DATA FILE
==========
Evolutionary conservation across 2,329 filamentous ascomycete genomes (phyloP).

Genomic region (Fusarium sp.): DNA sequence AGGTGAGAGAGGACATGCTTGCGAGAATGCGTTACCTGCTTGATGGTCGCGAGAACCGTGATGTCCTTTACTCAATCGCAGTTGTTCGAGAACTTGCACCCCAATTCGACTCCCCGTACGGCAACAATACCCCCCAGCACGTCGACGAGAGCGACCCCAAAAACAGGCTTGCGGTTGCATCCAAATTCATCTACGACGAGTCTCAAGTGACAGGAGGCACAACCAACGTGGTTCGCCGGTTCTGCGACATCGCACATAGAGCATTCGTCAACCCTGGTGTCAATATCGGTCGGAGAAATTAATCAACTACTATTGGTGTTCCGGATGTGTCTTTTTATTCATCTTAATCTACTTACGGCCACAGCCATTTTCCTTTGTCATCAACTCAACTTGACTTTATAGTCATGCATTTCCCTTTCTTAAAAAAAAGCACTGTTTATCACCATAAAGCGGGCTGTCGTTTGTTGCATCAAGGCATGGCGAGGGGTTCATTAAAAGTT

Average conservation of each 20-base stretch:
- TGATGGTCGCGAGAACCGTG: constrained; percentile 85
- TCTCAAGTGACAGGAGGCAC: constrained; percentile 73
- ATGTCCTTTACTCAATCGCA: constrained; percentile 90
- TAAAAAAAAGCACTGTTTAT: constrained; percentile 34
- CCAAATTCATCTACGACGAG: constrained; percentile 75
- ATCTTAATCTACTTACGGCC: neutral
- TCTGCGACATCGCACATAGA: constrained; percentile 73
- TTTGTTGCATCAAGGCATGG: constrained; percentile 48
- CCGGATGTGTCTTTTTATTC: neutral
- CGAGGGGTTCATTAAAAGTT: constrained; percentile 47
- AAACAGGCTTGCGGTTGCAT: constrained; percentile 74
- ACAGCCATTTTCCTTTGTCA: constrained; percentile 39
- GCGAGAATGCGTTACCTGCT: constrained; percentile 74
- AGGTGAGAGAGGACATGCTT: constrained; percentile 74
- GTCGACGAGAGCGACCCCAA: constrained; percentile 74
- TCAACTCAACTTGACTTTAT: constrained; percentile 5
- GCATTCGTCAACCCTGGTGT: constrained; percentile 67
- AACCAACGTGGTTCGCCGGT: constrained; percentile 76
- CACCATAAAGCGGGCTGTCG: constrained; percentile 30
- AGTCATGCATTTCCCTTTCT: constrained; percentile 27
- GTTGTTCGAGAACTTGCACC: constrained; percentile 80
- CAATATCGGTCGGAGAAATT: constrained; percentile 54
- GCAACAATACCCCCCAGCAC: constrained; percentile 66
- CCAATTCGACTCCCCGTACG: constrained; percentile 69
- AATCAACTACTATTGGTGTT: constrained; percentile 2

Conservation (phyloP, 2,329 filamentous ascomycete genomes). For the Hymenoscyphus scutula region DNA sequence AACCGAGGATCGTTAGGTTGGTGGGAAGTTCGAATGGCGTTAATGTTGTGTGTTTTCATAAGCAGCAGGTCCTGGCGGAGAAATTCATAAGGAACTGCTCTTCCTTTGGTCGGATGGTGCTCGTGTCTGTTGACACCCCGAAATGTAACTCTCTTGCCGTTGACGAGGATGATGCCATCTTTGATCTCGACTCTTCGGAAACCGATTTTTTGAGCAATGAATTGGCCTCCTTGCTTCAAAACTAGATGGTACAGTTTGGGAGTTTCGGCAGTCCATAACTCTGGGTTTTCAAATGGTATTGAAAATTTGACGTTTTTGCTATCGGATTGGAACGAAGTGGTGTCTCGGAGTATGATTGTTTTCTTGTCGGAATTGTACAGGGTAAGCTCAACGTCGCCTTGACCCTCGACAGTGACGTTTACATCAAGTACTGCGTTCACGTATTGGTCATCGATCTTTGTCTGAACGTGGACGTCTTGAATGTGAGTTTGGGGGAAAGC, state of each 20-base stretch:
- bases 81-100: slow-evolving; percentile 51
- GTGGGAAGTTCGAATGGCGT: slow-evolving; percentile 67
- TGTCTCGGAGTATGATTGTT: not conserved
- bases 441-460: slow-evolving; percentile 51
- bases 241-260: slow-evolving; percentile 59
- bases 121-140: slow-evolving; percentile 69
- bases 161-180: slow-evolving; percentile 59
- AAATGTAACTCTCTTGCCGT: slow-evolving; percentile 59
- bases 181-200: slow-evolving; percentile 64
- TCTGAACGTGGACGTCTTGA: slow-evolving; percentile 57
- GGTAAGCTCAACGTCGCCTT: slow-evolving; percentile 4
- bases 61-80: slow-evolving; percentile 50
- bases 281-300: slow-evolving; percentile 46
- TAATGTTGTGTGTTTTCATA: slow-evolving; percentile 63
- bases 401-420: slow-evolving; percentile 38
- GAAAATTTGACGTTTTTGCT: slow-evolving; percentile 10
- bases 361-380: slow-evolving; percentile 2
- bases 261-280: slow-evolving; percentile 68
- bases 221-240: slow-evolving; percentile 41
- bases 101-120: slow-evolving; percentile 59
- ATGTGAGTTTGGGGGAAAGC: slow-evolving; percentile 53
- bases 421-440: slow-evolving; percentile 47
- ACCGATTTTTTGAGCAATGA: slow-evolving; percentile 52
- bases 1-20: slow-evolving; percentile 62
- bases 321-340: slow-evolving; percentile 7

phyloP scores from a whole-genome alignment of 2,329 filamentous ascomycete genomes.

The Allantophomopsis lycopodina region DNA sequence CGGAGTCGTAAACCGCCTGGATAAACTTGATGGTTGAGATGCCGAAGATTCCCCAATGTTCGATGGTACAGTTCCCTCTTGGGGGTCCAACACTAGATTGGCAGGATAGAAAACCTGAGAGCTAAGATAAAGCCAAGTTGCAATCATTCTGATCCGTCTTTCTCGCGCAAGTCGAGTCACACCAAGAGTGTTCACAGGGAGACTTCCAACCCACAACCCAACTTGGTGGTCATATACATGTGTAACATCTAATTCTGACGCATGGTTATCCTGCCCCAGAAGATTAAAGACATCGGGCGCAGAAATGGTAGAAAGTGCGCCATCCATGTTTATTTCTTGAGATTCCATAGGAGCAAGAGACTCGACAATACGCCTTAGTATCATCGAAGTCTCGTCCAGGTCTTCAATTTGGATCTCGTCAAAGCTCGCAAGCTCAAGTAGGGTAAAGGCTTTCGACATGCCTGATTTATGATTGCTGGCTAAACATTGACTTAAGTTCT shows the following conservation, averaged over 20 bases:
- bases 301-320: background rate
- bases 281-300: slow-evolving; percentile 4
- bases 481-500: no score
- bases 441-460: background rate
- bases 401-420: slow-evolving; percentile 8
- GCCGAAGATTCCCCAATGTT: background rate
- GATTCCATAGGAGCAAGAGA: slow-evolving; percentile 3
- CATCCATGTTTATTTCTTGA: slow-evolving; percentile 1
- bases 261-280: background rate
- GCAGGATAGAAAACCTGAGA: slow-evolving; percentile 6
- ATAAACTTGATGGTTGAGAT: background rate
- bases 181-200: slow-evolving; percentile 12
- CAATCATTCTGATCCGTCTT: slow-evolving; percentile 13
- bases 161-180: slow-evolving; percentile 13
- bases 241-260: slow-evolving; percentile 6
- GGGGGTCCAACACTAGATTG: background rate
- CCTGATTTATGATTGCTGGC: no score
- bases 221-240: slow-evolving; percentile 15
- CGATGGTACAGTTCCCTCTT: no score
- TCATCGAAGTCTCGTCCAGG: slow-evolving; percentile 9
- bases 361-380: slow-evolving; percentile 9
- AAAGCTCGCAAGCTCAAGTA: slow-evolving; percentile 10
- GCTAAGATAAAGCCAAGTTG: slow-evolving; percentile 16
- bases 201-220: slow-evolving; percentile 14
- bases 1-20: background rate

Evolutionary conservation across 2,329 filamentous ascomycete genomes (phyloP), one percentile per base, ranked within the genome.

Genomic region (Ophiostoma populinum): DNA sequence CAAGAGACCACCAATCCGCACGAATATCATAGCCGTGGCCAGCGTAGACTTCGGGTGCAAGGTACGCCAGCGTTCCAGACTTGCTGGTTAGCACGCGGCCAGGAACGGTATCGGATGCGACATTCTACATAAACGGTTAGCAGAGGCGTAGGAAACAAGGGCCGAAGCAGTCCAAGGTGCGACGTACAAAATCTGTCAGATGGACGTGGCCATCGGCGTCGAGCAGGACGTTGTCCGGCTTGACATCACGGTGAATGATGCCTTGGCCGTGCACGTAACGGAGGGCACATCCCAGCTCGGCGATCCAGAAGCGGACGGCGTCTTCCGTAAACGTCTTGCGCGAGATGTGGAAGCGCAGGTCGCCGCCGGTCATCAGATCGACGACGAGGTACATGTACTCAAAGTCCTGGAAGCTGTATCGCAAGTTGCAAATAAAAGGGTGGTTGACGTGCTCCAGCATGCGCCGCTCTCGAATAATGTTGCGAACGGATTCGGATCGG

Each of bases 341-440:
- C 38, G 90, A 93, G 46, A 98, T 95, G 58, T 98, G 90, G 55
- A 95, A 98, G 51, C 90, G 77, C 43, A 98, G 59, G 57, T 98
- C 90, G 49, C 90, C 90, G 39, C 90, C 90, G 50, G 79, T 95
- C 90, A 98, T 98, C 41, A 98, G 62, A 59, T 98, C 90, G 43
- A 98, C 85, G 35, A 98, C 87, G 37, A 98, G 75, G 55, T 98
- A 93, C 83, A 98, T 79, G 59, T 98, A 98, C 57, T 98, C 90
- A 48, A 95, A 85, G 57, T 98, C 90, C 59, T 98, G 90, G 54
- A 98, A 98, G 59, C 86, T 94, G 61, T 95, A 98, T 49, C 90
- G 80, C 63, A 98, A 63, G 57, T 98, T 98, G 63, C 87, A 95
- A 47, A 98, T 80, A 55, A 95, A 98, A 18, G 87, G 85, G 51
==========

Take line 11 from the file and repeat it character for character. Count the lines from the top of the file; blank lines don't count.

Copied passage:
- TTTGTTGCATCAAGGCATGG: constrained; percentile 48